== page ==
Uganda is also plagued by chronic food shortages, as water for irrigation is not available during the long summer months. During last year’s famine, the Abayudaya shared their food with their neighbors, and this year, with help from Be’chol Lashon, they’ve launched an irrigation project, buying land and saving rainwater for distribution during droughts, so people will have food sources all year long.

Even the newly constructed Stern Synagogue in the village of Nabugoye has been helping. “We collect the rainwater that pours down the roof, and save it for the summer,” Sizomu said. “So even if you don’t come to the synagogue to pray, you still benefit from it.

The Stern Synagogue in Mbale, the central synagogue of the Abayudaya (Photo/Courtesy Be'chol Lason)
The Stern Synagogue in Nabugoye, the central synagogue of the Abayudaya (Photo/Courtesy Be’chol Lason)

“The idea of ‘love your neighbor’ has helped our image, and helped get me elected,” he continued, explaining that members of Parliament must belong to a majority religion — Christianity or Islam — and to a major tribe. The Abayudaya are neither. But because they reached out to their neighbors, Sizomu believes, he was able to circumvent those requirements.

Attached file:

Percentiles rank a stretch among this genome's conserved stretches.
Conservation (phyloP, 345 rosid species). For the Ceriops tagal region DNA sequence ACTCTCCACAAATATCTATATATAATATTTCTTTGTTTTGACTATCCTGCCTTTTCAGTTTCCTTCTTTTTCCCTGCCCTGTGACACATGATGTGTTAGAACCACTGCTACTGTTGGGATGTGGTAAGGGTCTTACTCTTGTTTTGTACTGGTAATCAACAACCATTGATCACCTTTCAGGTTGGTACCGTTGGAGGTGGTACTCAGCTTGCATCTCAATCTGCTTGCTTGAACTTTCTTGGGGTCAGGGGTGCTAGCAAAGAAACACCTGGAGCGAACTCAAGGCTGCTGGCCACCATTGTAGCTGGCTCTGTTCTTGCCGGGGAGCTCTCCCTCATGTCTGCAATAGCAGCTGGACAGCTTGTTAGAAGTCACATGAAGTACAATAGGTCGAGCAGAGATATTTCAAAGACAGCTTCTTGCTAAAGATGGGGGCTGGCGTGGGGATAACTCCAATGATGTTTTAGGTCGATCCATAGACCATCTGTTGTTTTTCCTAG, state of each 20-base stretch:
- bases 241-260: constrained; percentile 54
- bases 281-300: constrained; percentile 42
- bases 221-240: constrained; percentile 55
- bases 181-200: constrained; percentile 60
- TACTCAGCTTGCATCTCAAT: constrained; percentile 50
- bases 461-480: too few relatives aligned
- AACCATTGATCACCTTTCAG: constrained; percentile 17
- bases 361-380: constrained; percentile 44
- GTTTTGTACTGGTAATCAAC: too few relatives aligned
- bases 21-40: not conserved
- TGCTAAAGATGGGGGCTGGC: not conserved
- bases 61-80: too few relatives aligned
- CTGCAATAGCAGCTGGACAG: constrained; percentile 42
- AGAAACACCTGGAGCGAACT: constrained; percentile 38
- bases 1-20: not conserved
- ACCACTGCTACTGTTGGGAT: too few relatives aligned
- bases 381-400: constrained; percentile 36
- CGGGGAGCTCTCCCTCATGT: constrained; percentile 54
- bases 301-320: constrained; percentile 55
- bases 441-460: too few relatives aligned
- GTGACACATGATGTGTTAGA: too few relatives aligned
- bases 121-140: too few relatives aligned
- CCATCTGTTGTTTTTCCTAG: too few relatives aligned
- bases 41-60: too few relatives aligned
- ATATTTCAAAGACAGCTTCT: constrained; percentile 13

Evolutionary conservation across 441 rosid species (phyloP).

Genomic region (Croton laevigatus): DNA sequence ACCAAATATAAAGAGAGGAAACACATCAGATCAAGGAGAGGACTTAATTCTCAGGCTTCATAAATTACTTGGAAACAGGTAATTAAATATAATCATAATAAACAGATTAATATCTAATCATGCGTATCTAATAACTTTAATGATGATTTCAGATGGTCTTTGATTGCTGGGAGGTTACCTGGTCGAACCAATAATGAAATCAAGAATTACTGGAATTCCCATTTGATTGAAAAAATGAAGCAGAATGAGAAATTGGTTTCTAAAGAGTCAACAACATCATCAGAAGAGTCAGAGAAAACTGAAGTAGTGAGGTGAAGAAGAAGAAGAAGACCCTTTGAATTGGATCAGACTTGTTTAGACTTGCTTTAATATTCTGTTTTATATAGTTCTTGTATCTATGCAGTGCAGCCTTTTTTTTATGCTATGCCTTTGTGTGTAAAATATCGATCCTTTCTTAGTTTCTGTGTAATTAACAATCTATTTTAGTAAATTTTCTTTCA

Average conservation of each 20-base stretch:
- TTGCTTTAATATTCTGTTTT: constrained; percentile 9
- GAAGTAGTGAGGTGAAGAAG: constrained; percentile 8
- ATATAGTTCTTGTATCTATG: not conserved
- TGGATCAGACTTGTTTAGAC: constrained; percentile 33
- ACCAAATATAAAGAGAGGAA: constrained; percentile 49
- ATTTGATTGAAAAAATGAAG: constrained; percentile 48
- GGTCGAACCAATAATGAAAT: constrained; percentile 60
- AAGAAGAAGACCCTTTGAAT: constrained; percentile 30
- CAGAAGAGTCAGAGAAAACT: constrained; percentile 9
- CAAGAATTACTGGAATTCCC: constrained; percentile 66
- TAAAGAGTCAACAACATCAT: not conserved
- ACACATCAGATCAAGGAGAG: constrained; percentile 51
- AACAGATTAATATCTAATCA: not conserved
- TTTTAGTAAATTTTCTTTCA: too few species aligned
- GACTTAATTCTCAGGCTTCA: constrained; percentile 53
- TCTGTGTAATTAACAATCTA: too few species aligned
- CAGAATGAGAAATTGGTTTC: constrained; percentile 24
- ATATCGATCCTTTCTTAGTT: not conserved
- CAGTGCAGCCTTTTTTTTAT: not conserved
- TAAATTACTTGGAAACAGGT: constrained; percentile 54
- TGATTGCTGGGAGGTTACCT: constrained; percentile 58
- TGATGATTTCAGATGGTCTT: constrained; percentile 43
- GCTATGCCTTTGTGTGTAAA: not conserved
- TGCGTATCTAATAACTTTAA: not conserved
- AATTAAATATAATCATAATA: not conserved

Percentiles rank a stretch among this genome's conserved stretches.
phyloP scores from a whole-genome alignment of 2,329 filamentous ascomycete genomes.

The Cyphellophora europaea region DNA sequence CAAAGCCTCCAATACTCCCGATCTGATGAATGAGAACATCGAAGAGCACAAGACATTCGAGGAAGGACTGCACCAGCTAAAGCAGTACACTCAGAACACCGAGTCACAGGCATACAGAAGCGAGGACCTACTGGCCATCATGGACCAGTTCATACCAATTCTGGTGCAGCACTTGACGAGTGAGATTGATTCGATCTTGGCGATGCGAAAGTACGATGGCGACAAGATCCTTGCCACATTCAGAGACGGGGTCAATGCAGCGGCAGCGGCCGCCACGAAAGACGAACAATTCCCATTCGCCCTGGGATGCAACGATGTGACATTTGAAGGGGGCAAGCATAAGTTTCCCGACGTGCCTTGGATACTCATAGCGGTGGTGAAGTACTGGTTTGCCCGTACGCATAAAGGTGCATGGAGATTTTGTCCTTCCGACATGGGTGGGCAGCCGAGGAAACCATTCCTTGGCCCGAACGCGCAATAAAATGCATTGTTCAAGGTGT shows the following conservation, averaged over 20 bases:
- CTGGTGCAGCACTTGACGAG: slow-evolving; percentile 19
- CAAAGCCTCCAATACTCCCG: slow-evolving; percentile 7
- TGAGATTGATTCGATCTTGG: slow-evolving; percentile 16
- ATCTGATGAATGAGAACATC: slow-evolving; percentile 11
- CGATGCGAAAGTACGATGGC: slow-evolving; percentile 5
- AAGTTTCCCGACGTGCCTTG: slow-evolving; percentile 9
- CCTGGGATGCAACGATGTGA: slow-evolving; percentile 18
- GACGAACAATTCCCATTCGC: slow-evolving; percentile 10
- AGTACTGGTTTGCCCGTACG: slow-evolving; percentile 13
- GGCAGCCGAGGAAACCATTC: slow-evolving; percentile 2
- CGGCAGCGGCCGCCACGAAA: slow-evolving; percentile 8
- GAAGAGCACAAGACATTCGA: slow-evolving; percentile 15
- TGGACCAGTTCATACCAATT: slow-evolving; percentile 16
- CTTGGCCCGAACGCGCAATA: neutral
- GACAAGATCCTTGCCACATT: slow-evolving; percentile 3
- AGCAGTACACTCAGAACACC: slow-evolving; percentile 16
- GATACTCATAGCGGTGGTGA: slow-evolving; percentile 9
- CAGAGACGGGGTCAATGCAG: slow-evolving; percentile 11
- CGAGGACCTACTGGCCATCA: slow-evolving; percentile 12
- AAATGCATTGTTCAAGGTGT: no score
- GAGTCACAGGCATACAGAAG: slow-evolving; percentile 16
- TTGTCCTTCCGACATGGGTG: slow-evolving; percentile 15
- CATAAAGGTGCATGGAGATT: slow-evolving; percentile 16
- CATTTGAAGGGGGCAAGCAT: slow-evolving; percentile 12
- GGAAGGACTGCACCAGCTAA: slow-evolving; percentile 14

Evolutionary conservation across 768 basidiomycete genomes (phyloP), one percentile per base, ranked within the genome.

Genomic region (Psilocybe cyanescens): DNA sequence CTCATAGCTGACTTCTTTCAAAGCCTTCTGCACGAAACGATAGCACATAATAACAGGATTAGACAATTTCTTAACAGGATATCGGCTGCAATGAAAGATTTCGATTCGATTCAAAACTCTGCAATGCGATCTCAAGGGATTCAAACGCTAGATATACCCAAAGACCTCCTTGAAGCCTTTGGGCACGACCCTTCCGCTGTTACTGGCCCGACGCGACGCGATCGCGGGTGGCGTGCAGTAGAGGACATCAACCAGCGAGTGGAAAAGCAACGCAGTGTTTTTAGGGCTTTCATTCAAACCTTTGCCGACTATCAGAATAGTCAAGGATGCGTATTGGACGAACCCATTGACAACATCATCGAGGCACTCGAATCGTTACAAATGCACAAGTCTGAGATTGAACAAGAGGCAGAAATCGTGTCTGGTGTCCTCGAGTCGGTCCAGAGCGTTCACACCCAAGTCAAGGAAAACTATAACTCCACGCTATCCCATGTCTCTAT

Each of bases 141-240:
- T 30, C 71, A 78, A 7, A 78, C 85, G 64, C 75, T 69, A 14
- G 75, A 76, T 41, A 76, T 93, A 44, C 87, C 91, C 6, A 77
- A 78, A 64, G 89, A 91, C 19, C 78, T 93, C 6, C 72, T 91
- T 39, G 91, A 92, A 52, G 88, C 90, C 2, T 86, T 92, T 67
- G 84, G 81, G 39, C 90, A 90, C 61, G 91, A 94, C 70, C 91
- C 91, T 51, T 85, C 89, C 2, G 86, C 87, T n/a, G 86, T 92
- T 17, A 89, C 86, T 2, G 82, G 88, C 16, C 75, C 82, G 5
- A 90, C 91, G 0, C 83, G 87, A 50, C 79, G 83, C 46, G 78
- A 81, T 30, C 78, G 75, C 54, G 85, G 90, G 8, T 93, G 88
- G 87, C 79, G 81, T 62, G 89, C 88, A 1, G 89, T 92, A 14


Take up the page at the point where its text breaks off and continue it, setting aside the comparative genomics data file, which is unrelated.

“How did I become a member of Parliament? It’s because of love your neighbor and loving the stranger, sharing what we have,” he insisted.

Sizomu’s 2016 election has certainly raised the Jewish community’s profile. When Parliament is in session, debates make the daily news, and the cameras tend to focus on Sizomu, sitting on the front bench, wearing his kippah. “It makes me visible,” said the man who sang and played guitar on several cuts of the 2003 album “Abayudaya: Music from the Jewish People of Uganda,” which was nominated for a Grammy for best traditional world album two years later. “The TV cameras always zoom in to show the man with the kippah. When I’m not there, everybody notices.”

If he’s gotten this far, he believes the presidency is not an unreasonable goal. The current president has been in office 32 years, and shows no intention of stepping down. In the dictatorial manner of Amin, he arrests and tortures members of the opposition. It’s time for a change, Sizomu said.

“I want to be president of Uganda,” he stated. “Then Uganda can be another home for the Jewish people.”

With a twinkle in his eye, he noted that this is not a new idea — Uganda was floated as an alternative to Palestine in 1903 at the Sixth Zionist Congress in Switzerland. “A Jewish state with a Jewish president,” he quipped, with a broad smile.

You heard it here first.

To donate to the Abayudaya projects via Be’Chol Lashon, visit bechollashon.org and write “Abayudaya” in the “on behalf of” field.

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Sue Fishkoff

Sue Fishkoff is the editor of J. She can be reached at sue@jweekly.com.